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Dietary supplements
Photo Illustration by Lixia Guo; Getty Images

Suze Orman stoked the debate about wasteful spending a few weeks ago when she said that “you're peeing $1 million down the drain” if you buy coffee rather than make it yourself at home.

Money experts have chided Americans about their coffee and avocado toast consumption for years, but there's another candidate vying for the biggest waste of money: dietary supplements. The $32 billion a year industry has Americans hooked, yet new research adds to the mounting evidence that the often costly pills and powders don't improve your health or longevity. A recent large-scale study found that supplements did nothing to extend subjects' lifespans.

Meanwhile, among older adults, 29% reported using four or more supplement products in the past 30 days, according to a 2017 survey. The category includes vitamins, minerals, herbals and botanicals, amino acids, enzymes and other products.

"Most people do not need supplements, they don’t need vitamins, and so they waste a lot of money on these additions that are doing nothing for their health," says Carolyn McClanahan, a certified financial planner at Life Planning Partners, Inc. based in Jacksonville, Fla., who is also a non-practicing medical doctor. "For the most part, you don't need them."

Taking dietary supplements won't necessarily hurt you, but they don't make you healthier, either, McClanahan says—which means you are essentially throwing your money away if you buy them.

"Your body knows the vitamins and minerals it needs," she says. "And anything it doesn't need it pees out. You’re just peeing out a lot of money."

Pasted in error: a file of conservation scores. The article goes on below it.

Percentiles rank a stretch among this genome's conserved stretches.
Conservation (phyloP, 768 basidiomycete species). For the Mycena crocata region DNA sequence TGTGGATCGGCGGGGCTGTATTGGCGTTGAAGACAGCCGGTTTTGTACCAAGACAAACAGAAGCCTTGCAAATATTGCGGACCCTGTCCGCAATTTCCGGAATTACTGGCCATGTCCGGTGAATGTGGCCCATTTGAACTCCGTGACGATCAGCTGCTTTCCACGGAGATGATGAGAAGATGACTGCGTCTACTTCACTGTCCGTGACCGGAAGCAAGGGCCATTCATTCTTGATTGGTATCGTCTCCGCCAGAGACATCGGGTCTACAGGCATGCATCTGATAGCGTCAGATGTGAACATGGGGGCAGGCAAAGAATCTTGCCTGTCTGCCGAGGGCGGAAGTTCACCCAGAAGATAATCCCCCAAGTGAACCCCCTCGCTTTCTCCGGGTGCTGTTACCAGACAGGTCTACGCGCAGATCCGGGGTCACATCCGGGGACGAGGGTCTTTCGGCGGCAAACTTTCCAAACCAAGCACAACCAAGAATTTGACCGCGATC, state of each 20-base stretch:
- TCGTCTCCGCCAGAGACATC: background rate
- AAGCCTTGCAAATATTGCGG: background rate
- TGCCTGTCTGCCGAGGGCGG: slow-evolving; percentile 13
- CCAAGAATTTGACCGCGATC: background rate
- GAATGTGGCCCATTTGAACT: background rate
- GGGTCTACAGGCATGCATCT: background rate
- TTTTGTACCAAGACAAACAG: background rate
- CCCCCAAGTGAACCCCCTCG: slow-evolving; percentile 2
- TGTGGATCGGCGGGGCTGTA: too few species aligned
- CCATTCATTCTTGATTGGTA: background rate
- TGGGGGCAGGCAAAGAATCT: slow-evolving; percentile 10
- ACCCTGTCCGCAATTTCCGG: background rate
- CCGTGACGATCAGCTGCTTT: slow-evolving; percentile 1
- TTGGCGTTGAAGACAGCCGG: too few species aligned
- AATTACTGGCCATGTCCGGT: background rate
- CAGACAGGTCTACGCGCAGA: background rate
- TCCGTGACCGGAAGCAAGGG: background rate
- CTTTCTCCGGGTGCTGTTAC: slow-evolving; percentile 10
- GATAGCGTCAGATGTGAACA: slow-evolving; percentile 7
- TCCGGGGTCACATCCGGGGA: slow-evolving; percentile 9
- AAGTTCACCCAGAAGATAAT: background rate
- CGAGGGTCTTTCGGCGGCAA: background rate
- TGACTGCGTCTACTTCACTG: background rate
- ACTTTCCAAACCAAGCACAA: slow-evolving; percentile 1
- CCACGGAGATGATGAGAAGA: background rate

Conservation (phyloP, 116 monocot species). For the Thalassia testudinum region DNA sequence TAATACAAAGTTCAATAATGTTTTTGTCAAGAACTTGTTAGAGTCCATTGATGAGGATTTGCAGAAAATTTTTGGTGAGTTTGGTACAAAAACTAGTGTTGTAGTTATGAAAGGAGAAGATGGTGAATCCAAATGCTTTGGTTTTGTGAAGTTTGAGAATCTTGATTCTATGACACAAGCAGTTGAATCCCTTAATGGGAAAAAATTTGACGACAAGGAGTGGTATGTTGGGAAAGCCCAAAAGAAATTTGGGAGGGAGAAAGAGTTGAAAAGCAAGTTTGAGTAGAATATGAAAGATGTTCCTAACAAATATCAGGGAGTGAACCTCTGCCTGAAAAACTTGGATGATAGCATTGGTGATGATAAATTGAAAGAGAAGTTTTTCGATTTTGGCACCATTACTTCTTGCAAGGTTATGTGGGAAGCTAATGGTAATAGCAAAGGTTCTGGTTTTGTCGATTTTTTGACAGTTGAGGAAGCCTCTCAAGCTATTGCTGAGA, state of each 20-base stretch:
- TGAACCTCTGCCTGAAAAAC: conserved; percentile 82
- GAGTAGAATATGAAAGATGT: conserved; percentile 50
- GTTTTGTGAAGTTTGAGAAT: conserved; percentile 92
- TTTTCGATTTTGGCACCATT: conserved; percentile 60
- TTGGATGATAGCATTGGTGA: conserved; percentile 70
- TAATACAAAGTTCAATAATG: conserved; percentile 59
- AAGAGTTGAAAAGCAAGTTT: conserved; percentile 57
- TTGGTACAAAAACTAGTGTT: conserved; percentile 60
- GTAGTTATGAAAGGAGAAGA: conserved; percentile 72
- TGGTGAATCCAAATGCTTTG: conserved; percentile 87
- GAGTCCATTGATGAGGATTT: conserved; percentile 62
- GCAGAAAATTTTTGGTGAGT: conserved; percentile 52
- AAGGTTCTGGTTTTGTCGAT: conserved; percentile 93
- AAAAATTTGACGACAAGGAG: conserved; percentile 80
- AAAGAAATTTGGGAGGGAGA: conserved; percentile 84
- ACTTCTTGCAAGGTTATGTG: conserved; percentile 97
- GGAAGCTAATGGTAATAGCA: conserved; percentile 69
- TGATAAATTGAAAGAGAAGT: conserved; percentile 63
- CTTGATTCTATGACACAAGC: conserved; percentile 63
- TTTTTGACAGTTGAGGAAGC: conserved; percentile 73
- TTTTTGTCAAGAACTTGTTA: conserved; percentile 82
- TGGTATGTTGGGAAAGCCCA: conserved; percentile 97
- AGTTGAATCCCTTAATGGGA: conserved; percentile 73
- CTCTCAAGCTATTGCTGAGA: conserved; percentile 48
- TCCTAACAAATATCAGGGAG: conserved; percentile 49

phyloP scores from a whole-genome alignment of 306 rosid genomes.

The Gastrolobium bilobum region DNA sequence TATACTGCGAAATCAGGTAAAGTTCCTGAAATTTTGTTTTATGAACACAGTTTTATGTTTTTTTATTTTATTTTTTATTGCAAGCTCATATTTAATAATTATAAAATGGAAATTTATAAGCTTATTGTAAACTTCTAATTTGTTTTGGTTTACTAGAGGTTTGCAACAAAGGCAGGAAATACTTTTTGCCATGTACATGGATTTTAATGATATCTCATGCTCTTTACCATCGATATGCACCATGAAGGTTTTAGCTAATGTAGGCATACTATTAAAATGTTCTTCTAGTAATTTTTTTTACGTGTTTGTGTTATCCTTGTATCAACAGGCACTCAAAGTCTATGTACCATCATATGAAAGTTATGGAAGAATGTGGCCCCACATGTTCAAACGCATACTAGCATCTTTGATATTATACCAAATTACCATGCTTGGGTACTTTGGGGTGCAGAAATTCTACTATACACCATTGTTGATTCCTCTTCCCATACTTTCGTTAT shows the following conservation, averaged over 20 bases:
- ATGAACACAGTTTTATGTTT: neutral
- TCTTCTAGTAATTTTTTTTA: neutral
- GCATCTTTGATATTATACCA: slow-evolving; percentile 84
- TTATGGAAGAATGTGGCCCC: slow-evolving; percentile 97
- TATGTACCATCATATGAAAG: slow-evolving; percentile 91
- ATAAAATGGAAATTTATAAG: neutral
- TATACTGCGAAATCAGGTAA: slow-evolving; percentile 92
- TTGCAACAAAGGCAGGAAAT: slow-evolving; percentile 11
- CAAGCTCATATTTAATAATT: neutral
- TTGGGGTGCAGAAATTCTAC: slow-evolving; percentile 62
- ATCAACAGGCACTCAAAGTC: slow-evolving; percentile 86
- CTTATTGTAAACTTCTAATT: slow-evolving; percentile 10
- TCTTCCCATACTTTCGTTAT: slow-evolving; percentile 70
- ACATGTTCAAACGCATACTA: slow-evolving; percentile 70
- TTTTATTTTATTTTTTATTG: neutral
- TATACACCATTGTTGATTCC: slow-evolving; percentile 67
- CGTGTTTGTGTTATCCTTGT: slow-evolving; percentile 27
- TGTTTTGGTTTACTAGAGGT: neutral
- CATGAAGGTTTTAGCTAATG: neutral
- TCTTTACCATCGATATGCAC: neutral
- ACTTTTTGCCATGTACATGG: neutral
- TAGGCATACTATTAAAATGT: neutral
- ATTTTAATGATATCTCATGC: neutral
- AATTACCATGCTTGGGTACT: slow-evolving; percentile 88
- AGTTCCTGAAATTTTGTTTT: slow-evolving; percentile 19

Popular supplements don't come cheap, either — they range anywhere from $15 to $60 and up on Amazon, which can add up to thousands of dollars over the course of a year. For older Americans, that amount of money can make a huge difference in retirement. Your money will do more for your health if you save it for the real and inevitable medical costs of aging in our current healthcare system.

The key to good health at any age is having a well-balanced diet that includes lots of vegetables and fruits, McClanahan says. You should exercise, too. Despite often-aggressive advertising for every manner of quick-fix health and performance-enhancing supplements, there is no shortcut to taking care of yourself. As you get older, you want to do everything possible to maintain your mental and physical health for an optimal quality of life. McClanahan advocates adopting the Mediterranean diet, which has proven health benefits.

To be sure, there are people with genuine medical problems who may need to take supplements, "but only if their doctor tells them they need to take a supplement because they have a specific issue," she says.

If you're too busy to cook, meal kit delivery services are another option for cooking healthy meals, plus they help cut out some trips to the grocery store (you can also order food from companies like Fresh Direct and Amazon if you don't have time to grocery shop). McClanahan likes to cook at home. She spends a few hours prepping and cooking in bulk on Sundays so her meals for the week are already taken care of, which keeps down her food costs and allows her to save more.

The bottom line? Unless your doctor tells you otherwise, don't spend your hard-earned money on supplements — if anything, buy yourself that healthy avocado toast (just don't tell Suze).